"Bucs Show The Nation" blared the big, block orange-Tampa Tribune, trumpeting the Tampa Bay Buccaneers' stunning 24-17 playoff victory over the Philadelphia Eagles. This wasn't a football game. It was a crusade.
Four years ago, the National Football League created the expansion Bucs. Two years later, the Bucs created the longest losing streak in the history of the league -- 26 straight dismal losses. But through it all, Coach John McKay clenched his teeth and stuck steadfastly to what the local folks described simply as "The Plan."
"That's what I told my coaches (at Southern California) when they accepted head-coaching jobs at other schools," McKay said recently. "Don't take a job with less than a five-year contract. If you can't do it in five years, you just can't do it."
The Bucs have done it in four.
Now, they are one victory from the Super Bowl, and no expansion team in the history of the NFL ever has advanced to the conference championship game so quickly.
McKay's plan was simple enough. For the most part, he held on to his draft choices, avoiding the George Allen philosophy of going for established veterans over peach-fuzz picks. He also used those draft choices to build a defense that led the NFL in 1979.
"I've said over and over that we could have made some trades and we'd have gotten four or five wins a year," McKay said."But we wouldn't have come close to the playoffs. San Diego, which tried to do that, has now won for the first time in 14 years.
"I read all I could about professional teams and there was only one thing that ever came out consistently. You're never going to be a winner unless you have a lot of your own draft picks on your team. The teams that have their own draft picks win; the others don't."
The Bucs' current roster lists 21 players picked by the club in the last four college drafts. Twenty-six Bucs were fifth-round choices or better "including players drafted by other teams). There are six No. 1 picks on the squad, including the three men considered to be the cornerstones of the franchise -- defensive end Lee Roy Selmon (1976), running back Ricky Bell (1977), and quarterback Doug Williams (1978).
Still, McKay took plenty of heat when he drafted Bell, who had played for him at USC, instead of Tony Dorsett. And Williams was not a particularly popular choice, either, not in a draft that had Earl Campbell available.
McKay also was criticized for his two trades involving first-round choices. In 1978, the Bucs dealt away their No. 1 choice (used by Houston to pick Campbell) for an obscure tight end named Jimmy Giles and four future draft picks. In 1979, he sent a No. 1 pick to Chicago for veteran defensive end Wally Chambers, a man with a reputation as a malcontent and a wounded knee.
But those moves have paid off handsomely for the Bucs all during their Central Division championship season, and particularly in Saturday's victory over the Eagles.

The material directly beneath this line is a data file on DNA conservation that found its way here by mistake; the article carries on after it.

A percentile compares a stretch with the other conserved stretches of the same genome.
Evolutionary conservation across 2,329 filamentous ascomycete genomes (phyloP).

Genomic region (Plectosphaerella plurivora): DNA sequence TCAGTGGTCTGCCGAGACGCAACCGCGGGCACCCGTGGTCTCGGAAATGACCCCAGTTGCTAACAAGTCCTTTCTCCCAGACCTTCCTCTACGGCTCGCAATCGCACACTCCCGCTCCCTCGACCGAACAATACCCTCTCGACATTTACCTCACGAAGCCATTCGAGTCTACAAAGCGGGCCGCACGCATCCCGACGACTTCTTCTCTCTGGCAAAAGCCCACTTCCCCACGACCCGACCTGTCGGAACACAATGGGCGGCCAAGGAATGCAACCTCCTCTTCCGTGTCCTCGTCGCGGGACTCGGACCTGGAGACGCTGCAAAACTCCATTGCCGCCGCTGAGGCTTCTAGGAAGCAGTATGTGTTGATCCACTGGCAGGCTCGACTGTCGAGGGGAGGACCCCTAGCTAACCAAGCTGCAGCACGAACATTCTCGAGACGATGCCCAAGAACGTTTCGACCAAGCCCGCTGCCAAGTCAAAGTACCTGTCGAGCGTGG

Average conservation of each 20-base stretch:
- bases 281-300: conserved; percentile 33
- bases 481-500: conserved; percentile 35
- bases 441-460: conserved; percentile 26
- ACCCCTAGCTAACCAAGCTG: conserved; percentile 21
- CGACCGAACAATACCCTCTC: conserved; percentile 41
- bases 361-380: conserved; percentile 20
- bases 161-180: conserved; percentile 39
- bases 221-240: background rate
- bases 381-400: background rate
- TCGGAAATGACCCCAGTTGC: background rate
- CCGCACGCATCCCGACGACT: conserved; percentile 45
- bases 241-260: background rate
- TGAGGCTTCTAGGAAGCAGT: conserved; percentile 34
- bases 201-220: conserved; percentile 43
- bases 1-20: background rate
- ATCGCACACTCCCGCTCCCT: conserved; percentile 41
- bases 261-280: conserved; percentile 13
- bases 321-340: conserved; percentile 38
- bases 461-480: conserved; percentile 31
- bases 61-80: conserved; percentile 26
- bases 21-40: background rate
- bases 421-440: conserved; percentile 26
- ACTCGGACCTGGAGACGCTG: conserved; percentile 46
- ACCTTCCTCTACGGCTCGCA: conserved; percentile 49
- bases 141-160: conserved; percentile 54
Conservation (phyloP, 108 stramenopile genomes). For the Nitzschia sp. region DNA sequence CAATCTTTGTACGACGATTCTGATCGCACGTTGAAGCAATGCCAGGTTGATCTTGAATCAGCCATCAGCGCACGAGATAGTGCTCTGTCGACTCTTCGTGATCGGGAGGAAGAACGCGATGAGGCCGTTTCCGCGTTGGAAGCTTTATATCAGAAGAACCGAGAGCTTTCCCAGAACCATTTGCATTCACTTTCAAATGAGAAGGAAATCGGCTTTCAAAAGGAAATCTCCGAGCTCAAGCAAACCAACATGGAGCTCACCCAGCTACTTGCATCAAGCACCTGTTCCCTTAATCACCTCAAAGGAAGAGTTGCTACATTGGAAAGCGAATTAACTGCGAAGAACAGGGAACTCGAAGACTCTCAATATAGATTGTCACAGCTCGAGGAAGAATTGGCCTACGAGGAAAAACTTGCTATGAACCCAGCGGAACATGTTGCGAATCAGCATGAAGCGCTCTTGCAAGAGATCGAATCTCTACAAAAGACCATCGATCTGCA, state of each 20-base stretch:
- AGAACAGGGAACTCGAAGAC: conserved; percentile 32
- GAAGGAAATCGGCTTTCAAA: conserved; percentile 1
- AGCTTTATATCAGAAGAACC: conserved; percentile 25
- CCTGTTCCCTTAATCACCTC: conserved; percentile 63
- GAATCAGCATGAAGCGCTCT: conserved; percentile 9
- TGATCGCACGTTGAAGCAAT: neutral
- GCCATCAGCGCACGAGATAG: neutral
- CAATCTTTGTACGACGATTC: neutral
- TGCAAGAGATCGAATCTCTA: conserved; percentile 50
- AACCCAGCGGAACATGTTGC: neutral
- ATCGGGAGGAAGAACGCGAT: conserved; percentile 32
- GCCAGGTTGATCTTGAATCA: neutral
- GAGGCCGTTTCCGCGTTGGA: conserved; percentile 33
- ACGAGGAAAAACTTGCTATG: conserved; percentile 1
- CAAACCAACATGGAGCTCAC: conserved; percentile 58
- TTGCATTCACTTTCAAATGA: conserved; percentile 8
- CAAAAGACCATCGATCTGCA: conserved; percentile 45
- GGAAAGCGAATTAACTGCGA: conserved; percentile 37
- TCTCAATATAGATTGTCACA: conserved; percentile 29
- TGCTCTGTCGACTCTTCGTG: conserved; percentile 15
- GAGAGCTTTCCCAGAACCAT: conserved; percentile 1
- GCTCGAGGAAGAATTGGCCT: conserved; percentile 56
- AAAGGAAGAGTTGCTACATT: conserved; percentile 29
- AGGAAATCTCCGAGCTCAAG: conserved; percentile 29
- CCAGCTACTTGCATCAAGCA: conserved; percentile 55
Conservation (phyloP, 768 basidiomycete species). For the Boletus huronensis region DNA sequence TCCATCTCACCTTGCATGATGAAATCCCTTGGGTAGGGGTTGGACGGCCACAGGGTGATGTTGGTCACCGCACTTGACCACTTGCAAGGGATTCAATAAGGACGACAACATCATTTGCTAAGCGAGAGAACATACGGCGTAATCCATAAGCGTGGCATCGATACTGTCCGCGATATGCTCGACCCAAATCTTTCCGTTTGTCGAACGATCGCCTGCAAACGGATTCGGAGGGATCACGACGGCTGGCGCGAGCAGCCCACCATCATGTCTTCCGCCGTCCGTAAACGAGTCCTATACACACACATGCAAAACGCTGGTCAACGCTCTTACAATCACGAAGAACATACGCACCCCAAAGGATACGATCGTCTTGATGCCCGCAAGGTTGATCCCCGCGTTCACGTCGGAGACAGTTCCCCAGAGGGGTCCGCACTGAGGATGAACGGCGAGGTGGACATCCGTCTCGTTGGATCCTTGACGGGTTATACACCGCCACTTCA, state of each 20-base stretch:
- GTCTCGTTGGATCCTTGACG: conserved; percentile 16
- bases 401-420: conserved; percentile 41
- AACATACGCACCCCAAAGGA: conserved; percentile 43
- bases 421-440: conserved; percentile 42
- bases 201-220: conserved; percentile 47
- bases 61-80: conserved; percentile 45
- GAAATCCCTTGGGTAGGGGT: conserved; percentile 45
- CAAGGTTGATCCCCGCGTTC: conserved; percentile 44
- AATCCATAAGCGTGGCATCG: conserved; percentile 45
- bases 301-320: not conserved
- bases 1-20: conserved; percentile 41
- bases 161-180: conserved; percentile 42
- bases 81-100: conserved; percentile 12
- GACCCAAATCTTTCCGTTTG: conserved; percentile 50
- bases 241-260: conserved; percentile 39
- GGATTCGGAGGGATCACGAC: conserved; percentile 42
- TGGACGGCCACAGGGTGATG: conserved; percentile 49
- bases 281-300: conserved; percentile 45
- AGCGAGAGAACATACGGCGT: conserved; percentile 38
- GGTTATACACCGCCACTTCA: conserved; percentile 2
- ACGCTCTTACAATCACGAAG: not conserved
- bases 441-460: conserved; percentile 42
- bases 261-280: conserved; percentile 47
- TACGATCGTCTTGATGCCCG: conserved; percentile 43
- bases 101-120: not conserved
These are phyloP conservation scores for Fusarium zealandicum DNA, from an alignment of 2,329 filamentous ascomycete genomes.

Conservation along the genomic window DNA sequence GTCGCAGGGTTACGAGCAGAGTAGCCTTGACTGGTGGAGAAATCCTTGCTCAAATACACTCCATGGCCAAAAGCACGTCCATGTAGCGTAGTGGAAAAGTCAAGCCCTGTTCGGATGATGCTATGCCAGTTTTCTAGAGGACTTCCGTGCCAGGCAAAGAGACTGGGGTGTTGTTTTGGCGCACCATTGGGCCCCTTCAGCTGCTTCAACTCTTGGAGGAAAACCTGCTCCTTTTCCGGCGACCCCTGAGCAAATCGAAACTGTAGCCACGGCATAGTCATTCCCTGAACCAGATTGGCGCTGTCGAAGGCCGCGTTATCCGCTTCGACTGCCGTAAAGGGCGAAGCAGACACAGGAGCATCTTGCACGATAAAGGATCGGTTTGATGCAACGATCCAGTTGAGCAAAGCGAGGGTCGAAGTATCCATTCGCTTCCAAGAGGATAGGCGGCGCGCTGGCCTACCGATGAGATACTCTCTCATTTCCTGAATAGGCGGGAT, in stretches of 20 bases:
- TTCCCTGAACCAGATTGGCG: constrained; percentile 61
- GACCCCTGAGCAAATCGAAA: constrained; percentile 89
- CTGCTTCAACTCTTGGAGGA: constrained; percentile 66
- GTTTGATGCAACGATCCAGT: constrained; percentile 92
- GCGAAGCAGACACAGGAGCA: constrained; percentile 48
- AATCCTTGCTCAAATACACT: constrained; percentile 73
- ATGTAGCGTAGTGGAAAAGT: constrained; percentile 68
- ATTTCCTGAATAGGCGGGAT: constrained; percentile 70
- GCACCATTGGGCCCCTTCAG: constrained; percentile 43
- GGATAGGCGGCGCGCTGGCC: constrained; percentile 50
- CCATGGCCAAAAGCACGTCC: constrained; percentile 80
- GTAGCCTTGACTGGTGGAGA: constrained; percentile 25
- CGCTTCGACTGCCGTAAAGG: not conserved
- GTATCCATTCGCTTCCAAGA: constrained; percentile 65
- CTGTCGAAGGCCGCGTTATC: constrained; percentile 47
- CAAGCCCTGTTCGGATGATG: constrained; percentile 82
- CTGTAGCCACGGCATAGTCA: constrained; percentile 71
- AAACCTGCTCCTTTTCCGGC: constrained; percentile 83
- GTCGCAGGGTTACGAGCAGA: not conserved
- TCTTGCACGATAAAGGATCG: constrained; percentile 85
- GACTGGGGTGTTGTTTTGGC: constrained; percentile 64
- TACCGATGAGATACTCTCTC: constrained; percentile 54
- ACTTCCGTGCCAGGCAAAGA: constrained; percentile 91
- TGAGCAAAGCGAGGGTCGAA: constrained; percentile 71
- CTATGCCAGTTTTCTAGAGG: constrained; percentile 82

Bell, who now says, "I always knew that if I could get through the first two years healthy, I could make a contribution to this team," gained 1,263 yards rushing in 1979. He picked up 142 more against the Eagles, set an NFL playoff record with 38 carries and scored two of Tampa Bay's three touchdowns.
Williams, as he puts it, once again has "turned the boos to oohs." He had taken all manner of flak for his nine interceptions in the 14th and 15th games of the regular season as the Bucs needed to win only one more time for the division title.
But on Saturday, this tall young man with the quick release and the whippy arm threw for 142 yards and a touchdown. Both totals should have been higher because several big plays were nullified by penalties and, in the case of a potential TD, by a referee's controversial ruling that Giles did not have possession of the ball when he left the end zone.
Giles, the Bucs' leading receiver this year, made up for the botched call by catching the game-winning touchdown pass midway through the fourth quarter.
And Chambers, who caused seven fumbles in 1979 with wicked hits, was at it again Saturday. Although he missed a good part of the game with a sore knee, he batted down two Ron Jaworski passes at the line of scrimmage and forced a Wilbert Montgomery fumble at the Eagles' five, setting up the Bucs' second touchdown and a 17-0 lead.
The Plan clearly has been successful, and so too, has McKay's rather unique approach to the game.
Ask most NFL coaches what they do during the week and chances are excellent they will tell you about the hours they spend mapping strategy and studying grainy films. They believe squinty eyes are a coach's badge of courage.
Not McKay. He spends no more than a dozen hours a day in the Buc offices, holds the shortest practices in the league and usually slips off to the gold course Friday and Saturday after workouts.
"You get these coaches together late at night and they start talking about where they were stationed in World War II or who played in the 1962 Rose Bowl game," McKay says. "I can't see staying up to 4 a.m. trying to figure out which direction to send a man in motion."
So he doesn't. It's all part of The Plan.